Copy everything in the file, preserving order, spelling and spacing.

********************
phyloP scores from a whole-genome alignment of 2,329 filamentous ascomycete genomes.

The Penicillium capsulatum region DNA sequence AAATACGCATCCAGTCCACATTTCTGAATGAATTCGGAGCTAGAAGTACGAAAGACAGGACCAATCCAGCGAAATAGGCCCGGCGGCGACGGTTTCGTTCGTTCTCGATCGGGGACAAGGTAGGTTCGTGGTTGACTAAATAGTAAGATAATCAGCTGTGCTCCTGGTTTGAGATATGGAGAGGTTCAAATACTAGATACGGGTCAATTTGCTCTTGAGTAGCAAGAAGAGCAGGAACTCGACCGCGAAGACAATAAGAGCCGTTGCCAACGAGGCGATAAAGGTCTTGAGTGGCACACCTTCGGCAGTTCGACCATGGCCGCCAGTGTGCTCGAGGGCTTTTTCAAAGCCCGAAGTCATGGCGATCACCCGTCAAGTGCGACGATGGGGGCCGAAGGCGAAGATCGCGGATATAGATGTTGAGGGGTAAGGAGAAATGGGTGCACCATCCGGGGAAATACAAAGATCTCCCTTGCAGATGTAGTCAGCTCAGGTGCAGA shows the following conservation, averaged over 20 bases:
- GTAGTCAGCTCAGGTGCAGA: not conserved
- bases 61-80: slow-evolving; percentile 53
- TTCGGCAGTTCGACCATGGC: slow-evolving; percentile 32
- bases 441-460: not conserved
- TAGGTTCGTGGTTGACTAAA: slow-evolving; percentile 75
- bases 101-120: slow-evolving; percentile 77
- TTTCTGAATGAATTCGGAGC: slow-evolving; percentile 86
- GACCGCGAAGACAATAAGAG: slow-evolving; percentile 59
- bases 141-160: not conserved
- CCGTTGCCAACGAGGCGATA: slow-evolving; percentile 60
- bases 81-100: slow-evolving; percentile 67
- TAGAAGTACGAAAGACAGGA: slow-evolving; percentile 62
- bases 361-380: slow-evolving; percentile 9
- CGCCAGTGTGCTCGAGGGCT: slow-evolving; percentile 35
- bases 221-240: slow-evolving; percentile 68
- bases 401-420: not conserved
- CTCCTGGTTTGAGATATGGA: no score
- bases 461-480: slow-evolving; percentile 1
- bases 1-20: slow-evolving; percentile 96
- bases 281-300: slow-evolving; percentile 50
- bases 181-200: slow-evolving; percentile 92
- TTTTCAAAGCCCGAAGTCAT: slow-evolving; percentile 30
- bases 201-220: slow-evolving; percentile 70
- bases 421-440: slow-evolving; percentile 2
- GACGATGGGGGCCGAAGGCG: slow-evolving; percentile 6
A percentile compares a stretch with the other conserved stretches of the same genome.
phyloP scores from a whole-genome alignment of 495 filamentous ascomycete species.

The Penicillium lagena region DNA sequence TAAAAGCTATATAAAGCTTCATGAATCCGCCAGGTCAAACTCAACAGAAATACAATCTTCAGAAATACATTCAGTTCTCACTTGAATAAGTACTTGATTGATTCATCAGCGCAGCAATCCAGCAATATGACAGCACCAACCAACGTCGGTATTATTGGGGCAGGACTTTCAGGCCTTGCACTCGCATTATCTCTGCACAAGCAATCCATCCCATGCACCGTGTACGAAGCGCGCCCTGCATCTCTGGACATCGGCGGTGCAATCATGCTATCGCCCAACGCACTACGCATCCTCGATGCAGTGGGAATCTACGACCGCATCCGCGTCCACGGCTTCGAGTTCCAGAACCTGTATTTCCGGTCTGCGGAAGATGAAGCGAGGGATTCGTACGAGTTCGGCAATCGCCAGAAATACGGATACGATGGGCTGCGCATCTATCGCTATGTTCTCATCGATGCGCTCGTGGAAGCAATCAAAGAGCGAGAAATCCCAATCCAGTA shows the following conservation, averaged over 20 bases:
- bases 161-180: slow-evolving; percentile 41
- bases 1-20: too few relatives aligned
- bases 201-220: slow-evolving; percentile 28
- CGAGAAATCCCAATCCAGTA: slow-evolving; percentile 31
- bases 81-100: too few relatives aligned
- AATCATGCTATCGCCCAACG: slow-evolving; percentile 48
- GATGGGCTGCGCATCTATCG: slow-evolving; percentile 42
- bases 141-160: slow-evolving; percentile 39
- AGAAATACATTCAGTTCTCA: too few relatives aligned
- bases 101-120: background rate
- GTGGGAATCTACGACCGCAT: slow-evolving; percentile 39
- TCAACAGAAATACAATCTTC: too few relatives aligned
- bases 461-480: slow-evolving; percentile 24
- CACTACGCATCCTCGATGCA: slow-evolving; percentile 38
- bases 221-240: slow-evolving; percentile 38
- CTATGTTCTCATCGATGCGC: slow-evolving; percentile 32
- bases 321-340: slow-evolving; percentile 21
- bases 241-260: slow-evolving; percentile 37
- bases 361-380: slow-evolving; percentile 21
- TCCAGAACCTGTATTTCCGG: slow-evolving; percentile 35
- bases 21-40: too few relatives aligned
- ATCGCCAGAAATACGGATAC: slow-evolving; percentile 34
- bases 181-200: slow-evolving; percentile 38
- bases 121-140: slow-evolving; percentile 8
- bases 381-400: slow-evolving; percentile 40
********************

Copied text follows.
phyloP scores from a whole-genome alignment of 2,329 filamentous ascomycete genomes.

The Penicillium capsulatum region DNA sequence AAATACGCATCCAGTCCACATTTCTGAATGAATTCGGAGCTAGAAGTACGAAAGACAGGACCAATCCAGCGAAATAGGCCCGGCGGCGACGGTTTCGTTCGTTCTCGATCGGGGACAAGGTAGGTTCGTGGTTGACTAAATAGTAAGATAATCAGCTGTGCTCCTGGTTTGAGATATGGAGAGGTTCAAATACTAGATACGGGTCAATTTGCTCTTGAGTAGCAAGAAGAGCAGGAACTCGACCGCGAAGACAATAAGAGCCGTTGCCAACGAGGCGATAAAGGTCTTGAGTGGCACACCTTCGGCAGTTCGACCATGGCCGCCAGTGTGCTCGAGGGCTTTTTCAAAGCCCGAAGTCATGGCGATCACCCGTCAAGTGCGACGATGGGGGCCGAAGGCGAAGATCGCGGATATAGATGTTGAGGGGTAAGGAGAAATGGGTGCACCATCCGGGGAAATACAAAGATCTCCCTTGCAGATGTAGTCAGCTCAGGTGCAGA shows the following conservation, averaged over 20 bases:
- GTAGTCAGCTCAGGTGCAGA: not conserved
- bases 61-80: slow-evolving; percentile 53
- TTCGGCAGTTCGACCATGGC: slow-evolving; percentile 32
- bases 441-460: not conserved
- TAGGTTCGTGGTTGACTAAA: slow-evolving; percentile 75
- bases 101-120: slow-evolving; percentile 77
- TTTCTGAATGAATTCGGAGC: slow-evolving; percentile 86
- GACCGCGAAGACAATAAGAG: slow-evolving; percentile 59
- bases 141-160: not conserved
- CCGTTGCCAACGAGGCGATA: slow-evolving; percentile 60
- bases 81-100: slow-evolving; percentile 67
- TAGAAGTACGAAAGACAGGA: slow-evolving; percentile 62
- bases 361-380: slow-evolving; percentile 9
- CGCCAGTGTGCTCGAGGGCT: slow-evolving; percentile 35
- bases 221-240: slow-evolving; percentile 68
- bases 401-420: not conserved
- CTCCTGGTTTGAGATATGGA: no score
- bases 461-480: slow-evolving; percentile 1
- bases 1-20: slow-evolving; percentile 96
- bases 281-300: slow-evolving; percentile 50
- bases 181-200: slow-evolving; percentile 92
- TTTTCAAAGCCCGAAGTCAT: slow-evolving; percentile 30
- bases 201-220: slow-evolving; percentile 70
- bases 421-440: slow-evolving; percentile 2
- GACGATGGGGGCCGAAGGCG: slow-evolving; percentile 6
A percentile compares a stretch with the other conserved stretches of the same genome.
phyloP scores from a whole-genome alignment of 495 filamentous ascomycete species.

The Penicillium lagena region DNA sequence TAAAAGCTATATAAAGCTTCATGAATCCGCCAGGTCAAACTCAACAGAAATACAATCTTCAGAAATACATTCAGTTCTCACTTGAATAAGTACTTGATTGATTCATCAGCGCAGCAATCCAGCAATATGACAGCACCAACCAACGTCGGTATTATTGGGGCAGGACTTTCAGGCCTTGCACTCGCATTATCTCTGCACAAGCAATCCATCCCATGCACCGTGTACGAAGCGCGCCCTGCATCTCTGGACATCGGCGGTGCAATCATGCTATCGCCCAACGCACTACGCATCCTCGATGCAGTGGGAATCTACGACCGCATCCGCGTCCACGGCTTCGAGTTCCAGAACCTGTATTTCCGGTCTGCGGAAGATGAAGCGAGGGATTCGTACGAGTTCGGCAATCGCCAGAAATACGGATACGATGGGCTGCGCATCTATCGCTATGTTCTCATCGATGCGCTCGTGGAAGCAATCAAAGAGCGAGAAATCCCAATCCAGTA shows the following conservation, averaged over 20 bases:
- bases 161-180: slow-evolving; percentile 41
- bases 1-20: too few relatives aligned
- bases 201-220: slow-evolving; percentile 28
- CGAGAAATCCCAATCCAGTA: slow-evolving; percentile 31
- bases 81-100: too few relatives aligned
- AATCATGCTATCGCCCAACG: slow-evolving; percentile 48
- GATGGGCTGCGCATCTATCG: slow-evolving; percentile 42
- bases 141-160: slow-evolving; percentile 39
- AGAAATACATTCAGTTCTCA: too few relatives aligned
- bases 101-120: background rate
- GTGGGAATCTACGACCGCAT: slow-evolving; percentile 39
- TCAACAGAAATACAATCTTC: too few relatives aligned
- bases 461-480: slow-evolving; percentile 24
- CACTACGCATCCTCGATGCA: slow-evolving; percentile 38
- bases 221-240: slow-evolving; percentile 38
- CTATGTTCTCATCGATGCGC: slow-evolving; percentile 32
- bases 321-340: slow-evolving; percentile 21
- bases 241-260: slow-evolving; percentile 37
- bases 361-380: slow-evolving; percentile 21
- TCCAGAACCTGTATTTCCGG: slow-evolving; percentile 35
- bases 21-40: too few relatives aligned
- ATCGCCAGAAATACGGATAC: slow-evolving; percentile 34
- bases 181-200: slow-evolving; percentile 38
- bases 121-140: slow-evolving; percentile 8
- bases 381-400: slow-evolving; percentile 40